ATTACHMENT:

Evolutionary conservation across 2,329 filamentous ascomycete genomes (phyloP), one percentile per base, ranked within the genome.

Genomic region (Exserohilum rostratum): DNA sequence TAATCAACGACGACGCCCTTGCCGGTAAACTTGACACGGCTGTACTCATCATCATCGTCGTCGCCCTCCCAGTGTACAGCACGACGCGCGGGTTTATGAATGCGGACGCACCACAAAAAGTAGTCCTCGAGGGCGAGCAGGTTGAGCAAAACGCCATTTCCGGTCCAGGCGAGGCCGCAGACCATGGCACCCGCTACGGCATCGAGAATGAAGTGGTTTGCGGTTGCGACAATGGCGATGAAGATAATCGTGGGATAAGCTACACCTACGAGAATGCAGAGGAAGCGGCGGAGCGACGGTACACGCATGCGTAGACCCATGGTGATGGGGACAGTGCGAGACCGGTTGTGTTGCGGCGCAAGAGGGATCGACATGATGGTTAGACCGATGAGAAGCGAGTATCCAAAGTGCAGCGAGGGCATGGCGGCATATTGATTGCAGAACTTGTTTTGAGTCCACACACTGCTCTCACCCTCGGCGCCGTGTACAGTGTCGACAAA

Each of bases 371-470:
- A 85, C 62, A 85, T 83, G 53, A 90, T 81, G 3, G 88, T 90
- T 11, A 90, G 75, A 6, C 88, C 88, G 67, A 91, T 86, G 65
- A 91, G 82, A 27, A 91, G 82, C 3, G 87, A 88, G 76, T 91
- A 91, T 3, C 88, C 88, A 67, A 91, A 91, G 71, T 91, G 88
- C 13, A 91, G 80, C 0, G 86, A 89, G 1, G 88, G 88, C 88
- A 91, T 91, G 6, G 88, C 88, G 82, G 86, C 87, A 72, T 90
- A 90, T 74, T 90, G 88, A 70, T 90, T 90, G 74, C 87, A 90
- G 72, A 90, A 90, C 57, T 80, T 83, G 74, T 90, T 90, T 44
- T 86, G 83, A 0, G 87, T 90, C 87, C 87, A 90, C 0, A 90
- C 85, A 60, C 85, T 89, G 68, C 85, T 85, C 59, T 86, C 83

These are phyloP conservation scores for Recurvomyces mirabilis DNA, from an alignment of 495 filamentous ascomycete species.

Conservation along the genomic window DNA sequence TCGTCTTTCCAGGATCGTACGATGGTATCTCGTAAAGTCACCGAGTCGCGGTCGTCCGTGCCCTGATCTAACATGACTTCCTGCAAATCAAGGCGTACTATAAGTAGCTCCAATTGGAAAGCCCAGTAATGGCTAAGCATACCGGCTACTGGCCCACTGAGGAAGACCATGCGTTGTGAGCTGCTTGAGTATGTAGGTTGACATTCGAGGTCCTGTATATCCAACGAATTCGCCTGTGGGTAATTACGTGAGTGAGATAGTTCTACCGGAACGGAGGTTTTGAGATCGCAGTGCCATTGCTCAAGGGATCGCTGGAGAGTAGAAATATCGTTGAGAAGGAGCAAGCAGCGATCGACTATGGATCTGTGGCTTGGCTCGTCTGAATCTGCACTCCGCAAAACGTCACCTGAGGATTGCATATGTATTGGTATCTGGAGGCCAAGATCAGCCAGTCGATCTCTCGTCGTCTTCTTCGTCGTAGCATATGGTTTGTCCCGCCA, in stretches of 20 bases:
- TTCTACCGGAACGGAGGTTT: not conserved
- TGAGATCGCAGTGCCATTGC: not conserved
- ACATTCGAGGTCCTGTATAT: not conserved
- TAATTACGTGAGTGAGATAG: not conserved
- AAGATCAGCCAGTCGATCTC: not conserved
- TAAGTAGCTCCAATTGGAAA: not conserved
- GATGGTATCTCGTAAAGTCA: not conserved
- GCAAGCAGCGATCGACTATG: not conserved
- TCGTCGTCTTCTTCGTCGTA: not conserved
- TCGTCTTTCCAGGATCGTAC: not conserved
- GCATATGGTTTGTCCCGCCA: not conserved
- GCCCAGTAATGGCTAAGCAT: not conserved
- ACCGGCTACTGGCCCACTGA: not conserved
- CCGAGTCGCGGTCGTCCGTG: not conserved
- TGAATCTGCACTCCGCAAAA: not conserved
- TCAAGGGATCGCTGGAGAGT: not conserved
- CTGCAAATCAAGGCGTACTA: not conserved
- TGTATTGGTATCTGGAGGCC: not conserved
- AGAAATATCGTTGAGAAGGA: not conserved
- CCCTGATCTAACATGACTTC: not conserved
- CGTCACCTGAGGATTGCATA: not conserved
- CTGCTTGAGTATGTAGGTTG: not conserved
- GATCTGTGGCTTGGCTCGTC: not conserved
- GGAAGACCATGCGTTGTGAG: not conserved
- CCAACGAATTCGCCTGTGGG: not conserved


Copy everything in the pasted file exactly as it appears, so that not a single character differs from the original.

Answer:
Evolutionary conservation across 2,329 filamentous ascomycete genomes (phyloP), one percentile per base, ranked within the genome.

Genomic region (Exserohilum rostratum): DNA sequence TAATCAACGACGACGCCCTTGCCGGTAAACTTGACACGGCTGTACTCATCATCATCGTCGTCGCCCTCCCAGTGTACAGCACGACGCGCGGGTTTATGAATGCGGACGCACCACAAAAAGTAGTCCTCGAGGGCGAGCAGGTTGAGCAAAACGCCATTTCCGGTCCAGGCGAGGCCGCAGACCATGGCACCCGCTACGGCATCGAGAATGAAGTGGTTTGCGGTTGCGACAATGGCGATGAAGATAATCGTGGGATAAGCTACACCTACGAGAATGCAGAGGAAGCGGCGGAGCGACGGTACACGCATGCGTAGACCCATGGTGATGGGGACAGTGCGAGACCGGTTGTGTTGCGGCGCAAGAGGGATCGACATGATGGTTAGACCGATGAGAAGCGAGTATCCAAAGTGCAGCGAGGGCATGGCGGCATATTGATTGCAGAACTTGTTTTGAGTCCACACACTGCTCTCACCCTCGGCGCCGTGTACAGTGTCGACAAA

Each of bases 371-470:
- A 85, C 62, A 85, T 83, G 53, A 90, T 81, G 3, G 88, T 90
- T 11, A 90, G 75, A 6, C 88, C 88, G 67, A 91, T 86, G 65
- A 91, G 82, A 27, A 91, G 82, C 3, G 87, A 88, G 76, T 91
- A 91, T 3, C 88, C 88, A 67, A 91, A 91, G 71, T 91, G 88
- C 13, A 91, G 80, C 0, G 86, A 89, G 1, G 88, G 88, C 88
- A 91, T 91, G 6, G 88, C 88, G 82, G 86, C 87, A 72, T 90
- A 90, T 74, T 90, G 88, A 70, T 90, T 90, G 74, C 87, A 90
- G 72, A 90, A 90, C 57, T 80, T 83, G 74, T 90, T 90, T 44
- T 86, G 83, A 0, G 87, T 90, C 87, C 87, A 90, C 0, A 90
- C 85, A 60, C 85, T 89, G 68, C 85, T 85, C 59, T 86, C 83

These are phyloP conservation scores for Recurvomyces mirabilis DNA, from an alignment of 495 filamentous ascomycete species.

Conservation along the genomic window DNA sequence TCGTCTTTCCAGGATCGTACGATGGTATCTCGTAAAGTCACCGAGTCGCGGTCGTCCGTGCCCTGATCTAACATGACTTCCTGCAAATCAAGGCGTACTATAAGTAGCTCCAATTGGAAAGCCCAGTAATGGCTAAGCATACCGGCTACTGGCCCACTGAGGAAGACCATGCGTTGTGAGCTGCTTGAGTATGTAGGTTGACATTCGAGGTCCTGTATATCCAACGAATTCGCCTGTGGGTAATTACGTGAGTGAGATAGTTCTACCGGAACGGAGGTTTTGAGATCGCAGTGCCATTGCTCAAGGGATCGCTGGAGAGTAGAAATATCGTTGAGAAGGAGCAAGCAGCGATCGACTATGGATCTGTGGCTTGGCTCGTCTGAATCTGCACTCCGCAAAACGTCACCTGAGGATTGCATATGTATTGGTATCTGGAGGCCAAGATCAGCCAGTCGATCTCTCGTCGTCTTCTTCGTCGTAGCATATGGTTTGTCCCGCCA, in stretches of 20 bases:
- TTCTACCGGAACGGAGGTTT: not conserved
- TGAGATCGCAGTGCCATTGC: not conserved
- ACATTCGAGGTCCTGTATAT: not conserved
- TAATTACGTGAGTGAGATAG: not conserved
- AAGATCAGCCAGTCGATCTC: not conserved
- TAAGTAGCTCCAATTGGAAA: not conserved
- GATGGTATCTCGTAAAGTCA: not conserved
- GCAAGCAGCGATCGACTATG: not conserved
- TCGTCGTCTTCTTCGTCGTA: not conserved
- TCGTCTTTCCAGGATCGTAC: not conserved
- GCATATGGTTTGTCCCGCCA: not conserved
- GCCCAGTAATGGCTAAGCAT: not conserved
- ACCGGCTACTGGCCCACTGA: not conserved
- CCGAGTCGCGGTCGTCCGTG: not conserved
- TGAATCTGCACTCCGCAAAA: not conserved
- TCAAGGGATCGCTGGAGAGT: not conserved
- CTGCAAATCAAGGCGTACTA: not conserved
- TGTATTGGTATCTGGAGGCC: not conserved
- AGAAATATCGTTGAGAAGGA: not conserved
- CCCTGATCTAACATGACTTC: not conserved
- CGTCACCTGAGGATTGCATA: not conserved
- CTGCTTGAGTATGTAGGTTG: not conserved
- GATCTGTGGCTTGGCTCGTC: not conserved
- GGAAGACCATGCGTTGTGAG: not conserved
- CCAACGAATTCGCCTGTGGG: not conserved